SRO: Trying To Stop The DDoS Train

“The recent wave of denial-of-service (DoS) attacks underscored
what has been a slowly ripening realization for solutions
providers: The old open-trust Net model is a sure recipe for
disaster. Unfortunately, the massively distributed architecture
that is the Internet contained within it the root cause of the most
serious of DoS attacks.”

“…there are some attacks that can be stopped. These are
the so-called ‘smurf’ attacks that use Internet Control Message
Protocol (ICMP) echo request packets aimed at overloading network

“One key to making smurf and other attacks work is address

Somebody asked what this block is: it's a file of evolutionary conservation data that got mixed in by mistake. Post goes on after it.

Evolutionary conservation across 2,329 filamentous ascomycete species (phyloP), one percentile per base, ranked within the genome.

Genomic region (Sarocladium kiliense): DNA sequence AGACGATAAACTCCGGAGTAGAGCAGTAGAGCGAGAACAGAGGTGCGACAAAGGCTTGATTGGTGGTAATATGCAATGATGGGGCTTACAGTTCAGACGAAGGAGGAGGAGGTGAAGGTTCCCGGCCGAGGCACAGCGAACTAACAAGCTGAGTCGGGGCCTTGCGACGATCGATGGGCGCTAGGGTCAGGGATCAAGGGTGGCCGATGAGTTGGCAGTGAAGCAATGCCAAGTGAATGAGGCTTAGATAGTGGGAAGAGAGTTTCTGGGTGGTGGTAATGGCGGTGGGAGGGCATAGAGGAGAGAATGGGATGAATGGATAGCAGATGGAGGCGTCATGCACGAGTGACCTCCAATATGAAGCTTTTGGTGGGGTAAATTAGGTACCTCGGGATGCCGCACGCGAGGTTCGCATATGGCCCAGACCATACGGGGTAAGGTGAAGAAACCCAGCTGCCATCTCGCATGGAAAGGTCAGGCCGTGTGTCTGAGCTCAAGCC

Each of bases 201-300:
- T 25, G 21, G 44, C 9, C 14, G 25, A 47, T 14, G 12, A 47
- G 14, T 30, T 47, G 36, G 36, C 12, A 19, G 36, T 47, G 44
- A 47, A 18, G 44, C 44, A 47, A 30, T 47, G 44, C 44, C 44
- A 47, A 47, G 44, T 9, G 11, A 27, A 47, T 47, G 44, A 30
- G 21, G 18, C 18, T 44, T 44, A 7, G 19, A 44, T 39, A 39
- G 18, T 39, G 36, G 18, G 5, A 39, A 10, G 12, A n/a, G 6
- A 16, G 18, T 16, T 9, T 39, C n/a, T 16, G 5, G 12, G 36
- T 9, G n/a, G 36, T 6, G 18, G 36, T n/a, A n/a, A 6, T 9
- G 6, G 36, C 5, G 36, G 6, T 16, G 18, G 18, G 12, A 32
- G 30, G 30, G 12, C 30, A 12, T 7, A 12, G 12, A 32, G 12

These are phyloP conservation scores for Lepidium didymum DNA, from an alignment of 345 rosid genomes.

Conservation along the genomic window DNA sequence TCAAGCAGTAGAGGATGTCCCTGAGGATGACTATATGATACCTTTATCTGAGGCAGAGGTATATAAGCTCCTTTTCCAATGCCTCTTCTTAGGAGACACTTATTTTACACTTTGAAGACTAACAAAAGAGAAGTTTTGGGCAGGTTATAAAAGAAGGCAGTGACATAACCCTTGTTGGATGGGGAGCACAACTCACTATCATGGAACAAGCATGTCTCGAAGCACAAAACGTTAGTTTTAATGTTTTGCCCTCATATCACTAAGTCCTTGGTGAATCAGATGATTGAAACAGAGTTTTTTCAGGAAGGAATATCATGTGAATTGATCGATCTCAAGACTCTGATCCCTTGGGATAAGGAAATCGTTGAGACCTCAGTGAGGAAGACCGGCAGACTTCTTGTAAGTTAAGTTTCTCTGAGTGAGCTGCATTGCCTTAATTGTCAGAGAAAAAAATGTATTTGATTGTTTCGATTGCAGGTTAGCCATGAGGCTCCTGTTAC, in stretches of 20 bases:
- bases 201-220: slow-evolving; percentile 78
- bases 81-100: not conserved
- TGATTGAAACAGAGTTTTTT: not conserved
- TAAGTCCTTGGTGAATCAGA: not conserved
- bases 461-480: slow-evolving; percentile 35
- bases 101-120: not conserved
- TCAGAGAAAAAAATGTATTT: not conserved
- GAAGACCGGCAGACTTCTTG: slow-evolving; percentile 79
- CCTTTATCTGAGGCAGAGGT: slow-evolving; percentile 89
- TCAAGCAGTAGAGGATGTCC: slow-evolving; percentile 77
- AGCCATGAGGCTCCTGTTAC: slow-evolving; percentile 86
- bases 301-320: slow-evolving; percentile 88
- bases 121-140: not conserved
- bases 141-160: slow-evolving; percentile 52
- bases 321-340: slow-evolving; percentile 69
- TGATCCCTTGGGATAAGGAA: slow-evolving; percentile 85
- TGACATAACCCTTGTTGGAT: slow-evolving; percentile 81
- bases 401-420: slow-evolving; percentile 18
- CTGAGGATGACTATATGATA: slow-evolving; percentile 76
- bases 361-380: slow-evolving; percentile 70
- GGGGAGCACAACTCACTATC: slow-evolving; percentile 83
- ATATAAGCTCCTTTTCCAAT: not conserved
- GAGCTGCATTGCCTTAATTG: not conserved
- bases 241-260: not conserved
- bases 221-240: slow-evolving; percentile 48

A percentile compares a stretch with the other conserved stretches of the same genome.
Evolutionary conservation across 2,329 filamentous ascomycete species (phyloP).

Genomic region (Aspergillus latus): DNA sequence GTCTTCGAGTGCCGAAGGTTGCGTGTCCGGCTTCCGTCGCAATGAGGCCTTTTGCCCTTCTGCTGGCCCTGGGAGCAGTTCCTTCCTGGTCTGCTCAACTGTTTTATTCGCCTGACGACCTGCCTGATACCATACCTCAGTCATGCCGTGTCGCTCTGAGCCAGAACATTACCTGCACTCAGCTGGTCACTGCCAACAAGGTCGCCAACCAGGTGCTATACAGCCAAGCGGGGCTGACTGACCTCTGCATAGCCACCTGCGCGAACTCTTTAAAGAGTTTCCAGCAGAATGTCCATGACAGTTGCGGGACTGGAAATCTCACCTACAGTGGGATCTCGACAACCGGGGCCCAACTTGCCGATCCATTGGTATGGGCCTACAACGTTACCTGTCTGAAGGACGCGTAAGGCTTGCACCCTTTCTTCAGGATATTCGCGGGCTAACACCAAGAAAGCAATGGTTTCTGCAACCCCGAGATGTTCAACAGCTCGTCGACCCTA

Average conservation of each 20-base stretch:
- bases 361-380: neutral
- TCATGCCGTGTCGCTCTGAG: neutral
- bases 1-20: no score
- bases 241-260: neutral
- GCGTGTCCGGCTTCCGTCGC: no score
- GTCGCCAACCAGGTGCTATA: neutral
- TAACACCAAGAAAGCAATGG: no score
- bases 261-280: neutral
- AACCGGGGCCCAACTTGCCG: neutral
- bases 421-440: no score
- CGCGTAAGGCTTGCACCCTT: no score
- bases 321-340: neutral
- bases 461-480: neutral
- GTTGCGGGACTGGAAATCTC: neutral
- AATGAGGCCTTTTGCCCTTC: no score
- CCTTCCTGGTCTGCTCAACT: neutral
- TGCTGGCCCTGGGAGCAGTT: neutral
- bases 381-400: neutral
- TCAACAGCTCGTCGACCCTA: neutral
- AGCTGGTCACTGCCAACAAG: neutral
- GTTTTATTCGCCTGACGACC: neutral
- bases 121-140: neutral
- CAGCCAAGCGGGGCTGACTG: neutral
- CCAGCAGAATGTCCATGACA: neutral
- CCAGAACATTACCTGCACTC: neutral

spoofing—faking ad dresses so they appear as if they
originated from either within your own network or from a trusted
domain. There’s a twofold strategy for defeating those attacks.
First, configure all of your routers to deny IP-directed broadcast
traffic. That is a fairly safe maneuver; virtually the only time IP
broadcasting is required is for certain administrative tasks. The
second step is to filter all traffic at the edge for packets that
don’t originate on your internal network. Those sorts of problems
are tailor-made for something like policy-based firewalling.”